See alsoEdit

ReferencesEdit

  1. ^ "Nyhavns Bro under nedbrydning". Københavns Museum (in Danish). Retrieved 2 January 2012. [permanent dead link]
  2. ^ "Nyhavns historie". Nyhavns Skipperlaug (in Danish). Retrieved 2 January 2011. 
  3. ^ a b Gehl, Jan; Gemzøe, Lars (1996). Public Spaces, Public Life, Copenhagen. The Danish Architectural Press and the Royal Danish Academy of Fine Arts. p. 20. ISBN 877-407-305-2. 
  4. ^ "Nyhavn 18". H. C. Andersen Information. Archived from the original on 16 April 2017. Retrieved 31 January 2017. 
  5. ^ "Nyhavn". Copenhagen Portal. Retrieved 3 August 2009. 
  6. ^ "Surprise! Long-delayed Copenhagen Bridge Opens". The Local DK. 8 July 2016. Retrieved 19 February 2017.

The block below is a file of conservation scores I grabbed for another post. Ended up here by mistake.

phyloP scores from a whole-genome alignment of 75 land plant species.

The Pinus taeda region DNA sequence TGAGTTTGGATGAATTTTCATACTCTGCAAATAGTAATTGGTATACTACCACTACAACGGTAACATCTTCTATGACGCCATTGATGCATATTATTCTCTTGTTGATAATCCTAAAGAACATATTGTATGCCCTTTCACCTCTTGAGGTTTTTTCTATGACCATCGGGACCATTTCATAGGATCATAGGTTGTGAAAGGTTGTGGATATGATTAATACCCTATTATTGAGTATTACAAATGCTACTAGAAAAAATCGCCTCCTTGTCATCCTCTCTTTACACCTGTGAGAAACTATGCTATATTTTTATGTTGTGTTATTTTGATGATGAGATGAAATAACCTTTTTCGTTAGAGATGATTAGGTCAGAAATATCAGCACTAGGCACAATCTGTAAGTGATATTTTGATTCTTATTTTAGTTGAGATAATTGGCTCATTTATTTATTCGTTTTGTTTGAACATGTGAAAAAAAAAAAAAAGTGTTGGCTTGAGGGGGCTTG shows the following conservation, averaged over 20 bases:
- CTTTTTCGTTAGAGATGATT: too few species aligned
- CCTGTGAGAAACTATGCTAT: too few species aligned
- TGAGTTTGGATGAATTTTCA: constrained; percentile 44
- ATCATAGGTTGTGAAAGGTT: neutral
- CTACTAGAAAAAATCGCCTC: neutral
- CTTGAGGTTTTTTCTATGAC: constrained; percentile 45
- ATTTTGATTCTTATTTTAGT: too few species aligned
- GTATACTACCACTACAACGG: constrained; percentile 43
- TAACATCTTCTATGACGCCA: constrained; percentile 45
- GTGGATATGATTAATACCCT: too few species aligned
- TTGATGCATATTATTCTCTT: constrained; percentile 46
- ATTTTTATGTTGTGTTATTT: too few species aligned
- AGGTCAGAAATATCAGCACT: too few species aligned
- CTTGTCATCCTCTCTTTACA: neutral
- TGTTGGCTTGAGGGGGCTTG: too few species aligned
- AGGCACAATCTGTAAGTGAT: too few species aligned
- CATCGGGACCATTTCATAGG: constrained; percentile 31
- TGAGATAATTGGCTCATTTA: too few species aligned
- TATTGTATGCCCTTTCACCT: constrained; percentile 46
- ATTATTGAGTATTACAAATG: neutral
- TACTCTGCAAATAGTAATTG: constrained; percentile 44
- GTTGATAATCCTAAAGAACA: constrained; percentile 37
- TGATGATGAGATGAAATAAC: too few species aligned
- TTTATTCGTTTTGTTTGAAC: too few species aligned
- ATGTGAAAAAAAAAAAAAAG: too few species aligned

7. ^ "Film 7 Olsen banden på sporet / Die Olsenbande stellt die Weichen". olsenbande-homepage.de (in German). Retrieved 5 October 2017. 
  8. ^ "Film 9 Olsen Banden deruda / Die Olsenbande schlägt wieder zu". olsenbande-homepage.de (in German). Retrieved 5 October 2017. 
  9. ^ "Film 8 Olsen Banden ser rødt / Die Olsenbande sieht rot". olsenbande-homepage.de (in German). Retrieved 8 October 2017. 
  10. ^ a b "Filmby Copenhagen". Ekko. Retrieved 9 October 2017. 
  11. ^ "Tour The Danish Girl locations". visitdenmark.dk. Retrieved 9 October 2017. 
  12. ^ "Som svanen". Gyldendal (in Danish). Retrieved 21 January 2018. 
  13. ^ "Karin Michaëlislocations". denstoredanske.dk. Retrieved 21 January 2017. 

External linksEdit